Nicholas A. J. Graham

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As one of the most diverse and productive ecosystems known, and one of the first ecosystems to exhibit major climate-warming impacts (coral bleaching), coral reefs have drawn much scientific attention to what may prove to be their Achilles heel, the thermal sensitivity of reef-building corals. Here we show that climate change-driven loss of live coral, and(More)
Phase-shifts from one persistent assemblage of species to another have become increasingly commonplace on coral reefs and in many other ecosystems due to escalating human impacts. Coral reef science, monitoring and global assessments have focused mainly on producing detailed descriptions of reef decline, and continue to pay insufficient attention to the(More)
Understanding the processes shaping biological communities under multiple disturbances is a core challenge in ecology and conservation science. Traditionally, ecologists have explored linkages between the severity and type of disturbance and the taxonomic structure of communities. Recent advances in the application of species traits, to assess the(More)
The ecosystem goods and services provided by coral reefs are critical to the social and economic welfare of hundreds of millions of people, overwhelmingly in developing countries [1]. Widespread reef degradation is severely eroding these goods and services, but the socioeconomic factors shaping the ways that societies use coral reefs are poorly understood(More)
The importance of structural complexity in coral reefs has come to the fore with the global degradation of reef condition; however, the limited scale and replication of many studies have restricted our understanding of the role of complexity in the ecosystem. We qualitatively and quantitatively (where sufficient standardised data were available) assess the(More)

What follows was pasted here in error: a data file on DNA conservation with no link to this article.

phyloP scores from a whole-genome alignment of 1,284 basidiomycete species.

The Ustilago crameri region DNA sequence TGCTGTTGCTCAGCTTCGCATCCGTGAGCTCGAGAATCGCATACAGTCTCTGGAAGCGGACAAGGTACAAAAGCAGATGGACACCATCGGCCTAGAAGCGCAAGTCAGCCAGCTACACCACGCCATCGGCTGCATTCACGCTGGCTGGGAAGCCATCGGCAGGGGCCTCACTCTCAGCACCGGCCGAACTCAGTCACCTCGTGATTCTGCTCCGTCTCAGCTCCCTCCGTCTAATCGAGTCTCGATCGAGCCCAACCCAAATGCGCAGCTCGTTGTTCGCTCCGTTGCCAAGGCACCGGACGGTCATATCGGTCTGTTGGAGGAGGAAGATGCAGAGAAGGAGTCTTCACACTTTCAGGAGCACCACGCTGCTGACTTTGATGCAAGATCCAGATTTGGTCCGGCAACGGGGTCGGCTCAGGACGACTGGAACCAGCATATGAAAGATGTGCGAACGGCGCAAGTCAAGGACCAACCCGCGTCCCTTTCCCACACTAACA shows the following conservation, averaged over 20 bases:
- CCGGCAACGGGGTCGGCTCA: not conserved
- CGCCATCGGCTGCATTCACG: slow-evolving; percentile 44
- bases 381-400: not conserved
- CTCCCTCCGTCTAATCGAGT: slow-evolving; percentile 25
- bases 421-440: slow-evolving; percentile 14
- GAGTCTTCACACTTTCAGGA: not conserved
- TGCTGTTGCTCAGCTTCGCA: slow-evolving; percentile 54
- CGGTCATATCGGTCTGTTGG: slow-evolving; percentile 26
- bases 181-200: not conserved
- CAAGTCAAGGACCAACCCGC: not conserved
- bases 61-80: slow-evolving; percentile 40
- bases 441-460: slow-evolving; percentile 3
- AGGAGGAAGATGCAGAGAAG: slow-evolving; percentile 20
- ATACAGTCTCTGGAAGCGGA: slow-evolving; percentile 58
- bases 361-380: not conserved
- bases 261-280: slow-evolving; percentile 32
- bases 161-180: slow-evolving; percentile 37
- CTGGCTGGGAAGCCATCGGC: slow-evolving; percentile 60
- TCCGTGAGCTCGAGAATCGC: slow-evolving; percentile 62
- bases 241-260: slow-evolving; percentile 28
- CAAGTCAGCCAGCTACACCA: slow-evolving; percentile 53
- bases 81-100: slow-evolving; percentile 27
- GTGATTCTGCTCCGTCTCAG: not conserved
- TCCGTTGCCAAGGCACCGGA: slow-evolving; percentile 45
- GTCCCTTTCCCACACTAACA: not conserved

Identifying the rates of recovery of fish in no-take areas is fundamental to designing protected area networks, managing fisheries, estimating yields, identifying ecological interactions, and informing stakeholders about the outcomes of this management. Here we study the recovery of coral reef fishes through 37 years of protection using a space-for-time(More)
Cousin Island marine reserve (Seychelles) has been an effectively protected no-take marine protected area (MPA) since 1968 and was shown in 1994 to support a healthy herbivorous fish assemblage. In 1998 Cousin Island reefs suffered extensive coral mortality following a coral bleaching event, and a phase shift from coral to algal dominance ensued. By 2005(More)
Climate-induced coral bleaching is among the greatest current threats to coral reefs, causing widespread loss of live coral cover. Conditions under which reefs bounce back from bleaching events or shift from coral to algal dominance are unknown, making it difficult to predict and plan for differing reef responses under climate change. Here we document and(More)
Coral reefs can undergo unexpected and dramatic changes in community composition, so called phase shifts. This can have profound consequences for ecosystem services upon which human welfare depends. Understanding of this behavior is in many aspects still in its infancy. Resilience has been argued to provide insurance against unforeseen ecosystem responses(More)
Continuing degradation of coral reef ecosystems has generated substantial interest in how management can support reef resilience. Fishing is the primary source of diminished reef function globally, leading to widespread calls for additional marine reserves to recover fish biomass and restore key ecosystem functions. Yet there are no established baselines(More)